Submission Grappling on your iPhone / iPod
Stephen Kesting continues to deliver with DA BOMB iPhone app:
- All no gi techniques
- 31 submission entries
- 10 subs with high level detail
- 47 minutes of HD technique
0.99 until March 27, 2009
- this is kind of an ad link, but because of who it is and how much of a unique helpful app it is, I say keep it here.
Yeah I got it on my iphone. It's ok. I'm hoping that since I own it, I'll get free updates periodically, or that Stephan takes some suggestions for additional content.
It's a great idea, and I hope they continue to develop it.
So why do you say it is "OK" give a brief review of it. I was thinking about getting it, but I couldn't find many reviews that weren't propaganda.
Ok will do mate.
A little later in the day (i.e. lunch break at work), I'll try to outline it in a bit more detail.
Ok as promised here is a more descriptive outline of the "Step-by-Step Submission" Application for the iPhone.
I loaded the app up, eager to see what exactly is going greet me. My expectations are fairly high, as Stephan's emails are generally informative, and applicable. I was greeted by a fairly typical disclaimer that says "Tap Early, Tap Often, tap Always", followed by a brief statement that you should be responsible for the safety of your training partner and vice versa, and the usual warnings about the techniques being potentially dangerous and an admonition that you are practicing them at your own risk.
Eager to get on with the good stuff, I scrolled to the bottom of the page and tapped the "I have read the and accept the terms and conditions" button.
Next comes the application's main menu. A banner at the top, a list of positions, and four links at the bottom.
(I'll address the Key points thing in a minute)
tapping on a specific position brings up a brief but fairly comprehensive list of submissions from there:
Omo Plata Armlock
Ankle Lock (from top)
Ankle Lock (from top)
Ankle Lock (from bottom)
Kneebar (from top)
kneebar (from bottom)
Kimura (from top)
Kimuray (from Bottom)
Kneebar (from top)
Kneebar (from bottom)
Ankle lock (from top)
Americana / V-armlock
Kimura / Chickenwing
Kimura / Chicken Wing
rear naked Choke
Straight Armbar vs Turtle
Armbar Using Legs vs Turtle
Rolling Kneebar from turtle
You click on one of the submissions at random, and Stephan explains the technique, demonstrates how to set up and apply it, utilising a couple of different camera angles in the process. At the end of the short clip, you are greeted by this menu:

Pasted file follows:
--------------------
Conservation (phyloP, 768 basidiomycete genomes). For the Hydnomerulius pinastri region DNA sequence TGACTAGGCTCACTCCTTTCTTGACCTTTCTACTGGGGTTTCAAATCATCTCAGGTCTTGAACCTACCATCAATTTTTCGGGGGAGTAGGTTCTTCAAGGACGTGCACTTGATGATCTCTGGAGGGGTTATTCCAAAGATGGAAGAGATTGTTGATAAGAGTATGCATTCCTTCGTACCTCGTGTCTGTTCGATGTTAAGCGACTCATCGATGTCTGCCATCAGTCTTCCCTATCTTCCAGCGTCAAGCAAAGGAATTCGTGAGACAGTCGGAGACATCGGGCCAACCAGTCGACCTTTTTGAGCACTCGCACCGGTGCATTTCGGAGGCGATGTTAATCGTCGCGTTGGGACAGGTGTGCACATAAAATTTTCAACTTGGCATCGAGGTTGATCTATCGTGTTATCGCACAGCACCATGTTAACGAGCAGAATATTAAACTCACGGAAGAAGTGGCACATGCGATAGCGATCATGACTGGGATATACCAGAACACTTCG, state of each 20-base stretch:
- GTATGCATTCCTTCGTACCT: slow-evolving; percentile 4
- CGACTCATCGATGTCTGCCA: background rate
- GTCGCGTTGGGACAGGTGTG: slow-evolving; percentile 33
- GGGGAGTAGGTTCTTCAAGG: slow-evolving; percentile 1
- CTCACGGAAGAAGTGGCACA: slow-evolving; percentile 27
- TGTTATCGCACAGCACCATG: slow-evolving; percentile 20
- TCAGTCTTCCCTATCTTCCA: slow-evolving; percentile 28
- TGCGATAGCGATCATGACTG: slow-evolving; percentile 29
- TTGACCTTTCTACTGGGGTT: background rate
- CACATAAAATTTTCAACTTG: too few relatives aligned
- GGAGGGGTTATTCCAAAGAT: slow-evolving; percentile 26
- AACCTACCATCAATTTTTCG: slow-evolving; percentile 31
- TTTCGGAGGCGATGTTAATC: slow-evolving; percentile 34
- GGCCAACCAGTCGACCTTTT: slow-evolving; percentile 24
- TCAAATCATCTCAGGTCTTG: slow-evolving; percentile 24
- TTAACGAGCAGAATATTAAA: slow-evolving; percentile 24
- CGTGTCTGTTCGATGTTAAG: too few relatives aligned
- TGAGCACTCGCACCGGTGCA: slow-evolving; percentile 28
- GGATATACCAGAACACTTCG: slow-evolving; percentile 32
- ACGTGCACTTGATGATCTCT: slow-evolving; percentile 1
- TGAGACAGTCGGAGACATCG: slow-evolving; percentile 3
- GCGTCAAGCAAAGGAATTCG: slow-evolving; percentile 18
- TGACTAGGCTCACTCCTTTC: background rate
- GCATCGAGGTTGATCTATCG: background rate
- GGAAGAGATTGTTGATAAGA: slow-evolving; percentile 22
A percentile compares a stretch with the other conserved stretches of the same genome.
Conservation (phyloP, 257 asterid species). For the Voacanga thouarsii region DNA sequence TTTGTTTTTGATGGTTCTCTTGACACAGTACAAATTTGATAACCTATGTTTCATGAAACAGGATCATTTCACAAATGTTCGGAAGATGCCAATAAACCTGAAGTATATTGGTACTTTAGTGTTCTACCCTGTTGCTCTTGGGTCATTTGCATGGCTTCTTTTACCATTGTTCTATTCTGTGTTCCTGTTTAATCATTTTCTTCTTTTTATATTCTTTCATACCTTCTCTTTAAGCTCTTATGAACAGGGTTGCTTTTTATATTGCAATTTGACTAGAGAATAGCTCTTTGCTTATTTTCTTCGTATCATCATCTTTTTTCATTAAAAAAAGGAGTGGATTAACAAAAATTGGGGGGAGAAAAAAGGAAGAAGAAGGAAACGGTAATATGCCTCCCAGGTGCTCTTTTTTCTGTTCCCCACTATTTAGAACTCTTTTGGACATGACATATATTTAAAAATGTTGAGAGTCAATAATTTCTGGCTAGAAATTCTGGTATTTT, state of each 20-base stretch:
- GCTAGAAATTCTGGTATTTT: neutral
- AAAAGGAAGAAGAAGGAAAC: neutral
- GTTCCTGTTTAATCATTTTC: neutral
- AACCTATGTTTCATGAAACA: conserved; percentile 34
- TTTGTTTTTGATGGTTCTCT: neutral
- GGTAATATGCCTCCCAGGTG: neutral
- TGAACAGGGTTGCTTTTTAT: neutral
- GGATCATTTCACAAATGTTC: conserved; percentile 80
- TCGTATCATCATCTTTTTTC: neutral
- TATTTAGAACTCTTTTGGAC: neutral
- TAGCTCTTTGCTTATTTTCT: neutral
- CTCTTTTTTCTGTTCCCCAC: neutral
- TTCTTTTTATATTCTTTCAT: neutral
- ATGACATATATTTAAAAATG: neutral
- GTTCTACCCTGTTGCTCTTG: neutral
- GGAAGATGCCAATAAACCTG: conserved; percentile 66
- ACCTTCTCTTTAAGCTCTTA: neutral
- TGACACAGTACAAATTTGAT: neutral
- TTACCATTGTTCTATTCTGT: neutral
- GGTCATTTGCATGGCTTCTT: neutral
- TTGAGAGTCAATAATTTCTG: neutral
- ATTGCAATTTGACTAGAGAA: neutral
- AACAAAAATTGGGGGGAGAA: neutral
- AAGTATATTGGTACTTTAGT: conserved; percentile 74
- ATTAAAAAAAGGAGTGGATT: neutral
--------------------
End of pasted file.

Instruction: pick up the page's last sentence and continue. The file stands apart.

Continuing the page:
You tap "keys to this Submission" and another brief video launches explaining the finer details of that submission - in this case a further explanation of the mechanics of the armbar. This same clip will come up if you select "Keys to this submission" from any other armbar tutorial in the application, regardless of the position. You can also access a list of all the submissions regardless of position by selecting key points from the bottom of the main menu.
The Free Book link on the main menu takes you to a page where you can sign up for the beginning bjj ebook, which most people considering buying this app already have anyway, and the "about bjj link provides a brief explanation of submission, BJJ, and a bio of Stephan Kesting.
All in all, the quality of instruction is good, and it's all no-gi which suits my preference, but the techniques are all quite basic. For a relatively early white belt, it could be a goldmine but for the majority of users with more than novice levels of grappling experience, you may luck out and see a slight variation of a technique you already do.
My hope is that as time goes on, updates will add an emphasis on positional strategy, sweeps and passes, and a wider range of submissions, in which case the program will be well worth it. I purchased it at $0.99c assuming that this would be the case - i.e. that it would be of pretty minimal benefit for now, but over time new content would increase it's worth, so I figured best to purchase it for the cheap introductory price.
Another benefit that I did get from it was that it helped me refine my approach to providing instruction to others. At my academy, I take a thursday night grappling session, where I help some of the lower level students work on their basic techniques, and help them start developing their games a bit. Seeing Stephan's approach to instructing gave me some little ideas about how I could modify my own approach a little to make the information I'm trying to get across a little more accessible to the guys I'm working with.
All in all, it's easily worth $1, but you won't find anything revolutionary on there. I'd give it 4 stars out of 5.